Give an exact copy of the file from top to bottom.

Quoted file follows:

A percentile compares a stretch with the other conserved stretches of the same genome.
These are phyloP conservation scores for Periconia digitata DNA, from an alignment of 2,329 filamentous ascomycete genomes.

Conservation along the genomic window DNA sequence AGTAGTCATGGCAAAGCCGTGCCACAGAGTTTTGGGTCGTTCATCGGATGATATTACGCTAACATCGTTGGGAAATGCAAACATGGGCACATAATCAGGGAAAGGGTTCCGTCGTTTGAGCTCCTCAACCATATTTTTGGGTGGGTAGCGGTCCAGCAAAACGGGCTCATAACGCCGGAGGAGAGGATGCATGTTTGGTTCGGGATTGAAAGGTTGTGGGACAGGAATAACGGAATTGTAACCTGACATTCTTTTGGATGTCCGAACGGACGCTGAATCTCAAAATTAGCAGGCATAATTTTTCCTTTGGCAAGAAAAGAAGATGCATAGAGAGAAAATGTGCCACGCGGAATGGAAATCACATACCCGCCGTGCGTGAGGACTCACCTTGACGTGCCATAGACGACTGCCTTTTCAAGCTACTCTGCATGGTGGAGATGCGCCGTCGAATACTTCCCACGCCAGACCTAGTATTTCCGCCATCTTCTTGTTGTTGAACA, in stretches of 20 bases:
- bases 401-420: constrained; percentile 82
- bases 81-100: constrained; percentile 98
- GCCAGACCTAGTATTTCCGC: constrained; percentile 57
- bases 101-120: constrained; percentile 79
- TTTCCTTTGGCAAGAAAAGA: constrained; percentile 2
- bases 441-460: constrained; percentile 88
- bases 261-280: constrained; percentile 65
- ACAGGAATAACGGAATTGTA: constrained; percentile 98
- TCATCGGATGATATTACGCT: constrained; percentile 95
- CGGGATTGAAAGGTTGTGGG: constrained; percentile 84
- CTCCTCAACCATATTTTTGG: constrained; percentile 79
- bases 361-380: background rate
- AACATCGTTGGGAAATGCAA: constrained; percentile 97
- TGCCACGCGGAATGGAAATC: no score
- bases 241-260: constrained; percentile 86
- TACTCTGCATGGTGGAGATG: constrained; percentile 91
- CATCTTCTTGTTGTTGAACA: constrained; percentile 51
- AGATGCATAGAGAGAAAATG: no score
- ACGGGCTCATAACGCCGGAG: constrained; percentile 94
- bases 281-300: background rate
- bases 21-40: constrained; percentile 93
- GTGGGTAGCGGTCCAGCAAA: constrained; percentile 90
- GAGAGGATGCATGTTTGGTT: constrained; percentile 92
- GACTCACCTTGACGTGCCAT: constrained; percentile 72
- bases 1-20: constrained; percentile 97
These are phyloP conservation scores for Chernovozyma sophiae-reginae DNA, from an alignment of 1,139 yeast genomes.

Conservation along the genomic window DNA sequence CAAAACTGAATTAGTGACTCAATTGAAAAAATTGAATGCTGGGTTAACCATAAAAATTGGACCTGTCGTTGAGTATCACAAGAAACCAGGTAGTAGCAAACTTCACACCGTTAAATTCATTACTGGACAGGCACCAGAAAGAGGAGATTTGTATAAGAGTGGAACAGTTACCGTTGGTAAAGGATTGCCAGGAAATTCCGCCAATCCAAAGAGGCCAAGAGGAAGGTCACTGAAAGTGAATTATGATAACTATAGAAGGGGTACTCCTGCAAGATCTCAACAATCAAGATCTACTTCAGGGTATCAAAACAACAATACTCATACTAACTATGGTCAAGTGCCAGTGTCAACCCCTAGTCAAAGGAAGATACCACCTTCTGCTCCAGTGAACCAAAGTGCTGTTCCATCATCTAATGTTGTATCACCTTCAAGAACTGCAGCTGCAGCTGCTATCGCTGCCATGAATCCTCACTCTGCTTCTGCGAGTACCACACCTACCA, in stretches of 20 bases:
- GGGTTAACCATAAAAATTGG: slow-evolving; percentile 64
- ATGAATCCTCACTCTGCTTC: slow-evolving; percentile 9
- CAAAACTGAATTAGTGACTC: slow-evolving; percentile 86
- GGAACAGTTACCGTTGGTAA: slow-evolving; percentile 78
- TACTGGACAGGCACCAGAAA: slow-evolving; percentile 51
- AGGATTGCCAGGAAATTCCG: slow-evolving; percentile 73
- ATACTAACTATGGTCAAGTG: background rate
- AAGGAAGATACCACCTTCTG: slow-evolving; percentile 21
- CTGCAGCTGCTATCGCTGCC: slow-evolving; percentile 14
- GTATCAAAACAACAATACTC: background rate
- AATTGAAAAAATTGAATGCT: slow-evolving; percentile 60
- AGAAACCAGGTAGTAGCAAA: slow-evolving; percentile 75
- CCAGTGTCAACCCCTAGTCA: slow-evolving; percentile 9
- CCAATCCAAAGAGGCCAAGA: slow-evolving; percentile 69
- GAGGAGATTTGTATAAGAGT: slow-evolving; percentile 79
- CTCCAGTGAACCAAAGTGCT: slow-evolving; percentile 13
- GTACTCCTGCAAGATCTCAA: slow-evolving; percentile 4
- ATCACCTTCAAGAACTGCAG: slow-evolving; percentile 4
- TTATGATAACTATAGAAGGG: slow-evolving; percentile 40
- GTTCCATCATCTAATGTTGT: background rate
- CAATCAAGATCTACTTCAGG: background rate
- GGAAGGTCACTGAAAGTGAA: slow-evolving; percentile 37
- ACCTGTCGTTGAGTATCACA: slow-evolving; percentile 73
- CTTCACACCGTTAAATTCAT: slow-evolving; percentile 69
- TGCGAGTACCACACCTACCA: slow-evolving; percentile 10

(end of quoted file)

A percentile compares a stretch with the other conserved stretches of the same genome.
These are phyloP conservation scores for Periconia digitata DNA, from an alignment of 2,329 filamentous ascomycete genomes.

Conservation along the genomic window DNA sequence AGTAGTCATGGCAAAGCCGTGCCACAGAGTTTTGGGTCGTTCATCGGATGATATTACGCTAACATCGTTGGGAAATGCAAACATGGGCACATAATCAGGGAAAGGGTTCCGTCGTTTGAGCTCCTCAACCATATTTTTGGGTGGGTAGCGGTCCAGCAAAACGGGCTCATAACGCCGGAGGAGAGGATGCATGTTTGGTTCGGGATTGAAAGGTTGTGGGACAGGAATAACGGAATTGTAACCTGACATTCTTTTGGATGTCCGAACGGACGCTGAATCTCAAAATTAGCAGGCATAATTTTTCCTTTGGCAAGAAAAGAAGATGCATAGAGAGAAAATGTGCCACGCGGAATGGAAATCACATACCCGCCGTGCGTGAGGACTCACCTTGACGTGCCATAGACGACTGCCTTTTCAAGCTACTCTGCATGGTGGAGATGCGCCGTCGAATACTTCCCACGCCAGACCTAGTATTTCCGCCATCTTCTTGTTGTTGAACA, in stretches of 20 bases:
- bases 401-420: constrained; percentile 82
- bases 81-100: constrained; percentile 98
- GCCAGACCTAGTATTTCCGC: constrained; percentile 57
- bases 101-120: constrained; percentile 79
- TTTCCTTTGGCAAGAAAAGA: constrained; percentile 2
- bases 441-460: constrained; percentile 88
- bases 261-280: constrained; percentile 65
- ACAGGAATAACGGAATTGTA: constrained; percentile 98
- TCATCGGATGATATTACGCT: constrained; percentile 95
- CGGGATTGAAAGGTTGTGGG: constrained; percentile 84
- CTCCTCAACCATATTTTTGG: constrained; percentile 79
- bases 361-380: background rate
- AACATCGTTGGGAAATGCAA: constrained; percentile 97
- TGCCACGCGGAATGGAAATC: no score
- bases 241-260: constrained; percentile 86
- TACTCTGCATGGTGGAGATG: constrained; percentile 91
- CATCTTCTTGTTGTTGAACA: constrained; percentile 51
- AGATGCATAGAGAGAAAATG: no score
- ACGGGCTCATAACGCCGGAG: constrained; percentile 94
- bases 281-300: background rate
- bases 21-40: constrained; percentile 93
- GTGGGTAGCGGTCCAGCAAA: constrained; percentile 90
- GAGAGGATGCATGTTTGGTT: constrained; percentile 92
- GACTCACCTTGACGTGCCAT: constrained; percentile 72
- bases 1-20: constrained; percentile 97
These are phyloP conservation scores for Chernovozyma sophiae-reginae DNA, from an alignment of 1,139 yeast genomes.

Conservation along the genomic window DNA sequence CAAAACTGAATTAGTGACTCAATTGAAAAAATTGAATGCTGGGTTAACCATAAAAATTGGACCTGTCGTTGAGTATCACAAGAAACCAGGTAGTAGCAAACTTCACACCGTTAAATTCATTACTGGACAGGCACCAGAAAGAGGAGATTTGTATAAGAGTGGAACAGTTACCGTTGGTAAAGGATTGCCAGGAAATTCCGCCAATCCAAAGAGGCCAAGAGGAAGGTCACTGAAAGTGAATTATGATAACTATAGAAGGGGTACTCCTGCAAGATCTCAACAATCAAGATCTACTTCAGGGTATCAAAACAACAATACTCATACTAACTATGGTCAAGTGCCAGTGTCAACCCCTAGTCAAAGGAAGATACCACCTTCTGCTCCAGTGAACCAAAGTGCTGTTCCATCATCTAATGTTGTATCACCTTCAAGAACTGCAGCTGCAGCTGCTATCGCTGCCATGAATCCTCACTCTGCTTCTGCGAGTACCACACCTACCA, in stretches of 20 bases:
- GGGTTAACCATAAAAATTGG: slow-evolving; percentile 64
- ATGAATCCTCACTCTGCTTC: slow-evolving; percentile 9
- CAAAACTGAATTAGTGACTC: slow-evolving; percentile 86
- GGAACAGTTACCGTTGGTAA: slow-evolving; percentile 78
- TACTGGACAGGCACCAGAAA: slow-evolving; percentile 51
- AGGATTGCCAGGAAATTCCG: slow-evolving; percentile 73
- ATACTAACTATGGTCAAGTG: background rate
- AAGGAAGATACCACCTTCTG: slow-evolving; percentile 21
- CTGCAGCTGCTATCGCTGCC: slow-evolving; percentile 14
- GTATCAAAACAACAATACTC: background rate
- AATTGAAAAAATTGAATGCT: slow-evolving; percentile 60
- AGAAACCAGGTAGTAGCAAA: slow-evolving; percentile 75
- CCAGTGTCAACCCCTAGTCA: slow-evolving; percentile 9
- CCAATCCAAAGAGGCCAAGA: slow-evolving; percentile 69
- GAGGAGATTTGTATAAGAGT: slow-evolving; percentile 79
- CTCCAGTGAACCAAAGTGCT: slow-evolving; percentile 13
- GTACTCCTGCAAGATCTCAA: slow-evolving; percentile 4
- ATCACCTTCAAGAACTGCAG: slow-evolving; percentile 4
- TTATGATAACTATAGAAGGG: slow-evolving; percentile 40
- GTTCCATCATCTAATGTTGT: background rate
- CAATCAAGATCTACTTCAGG: background rate
- GGAAGGTCACTGAAAGTGAA: slow-evolving; percentile 37
- ACCTGTCGTTGAGTATCACA: slow-evolving; percentile 73
- CTTCACACCGTTAAATTCAT: slow-evolving; percentile 69
- TGCGAGTACCACACCTACCA: slow-evolving; percentile 10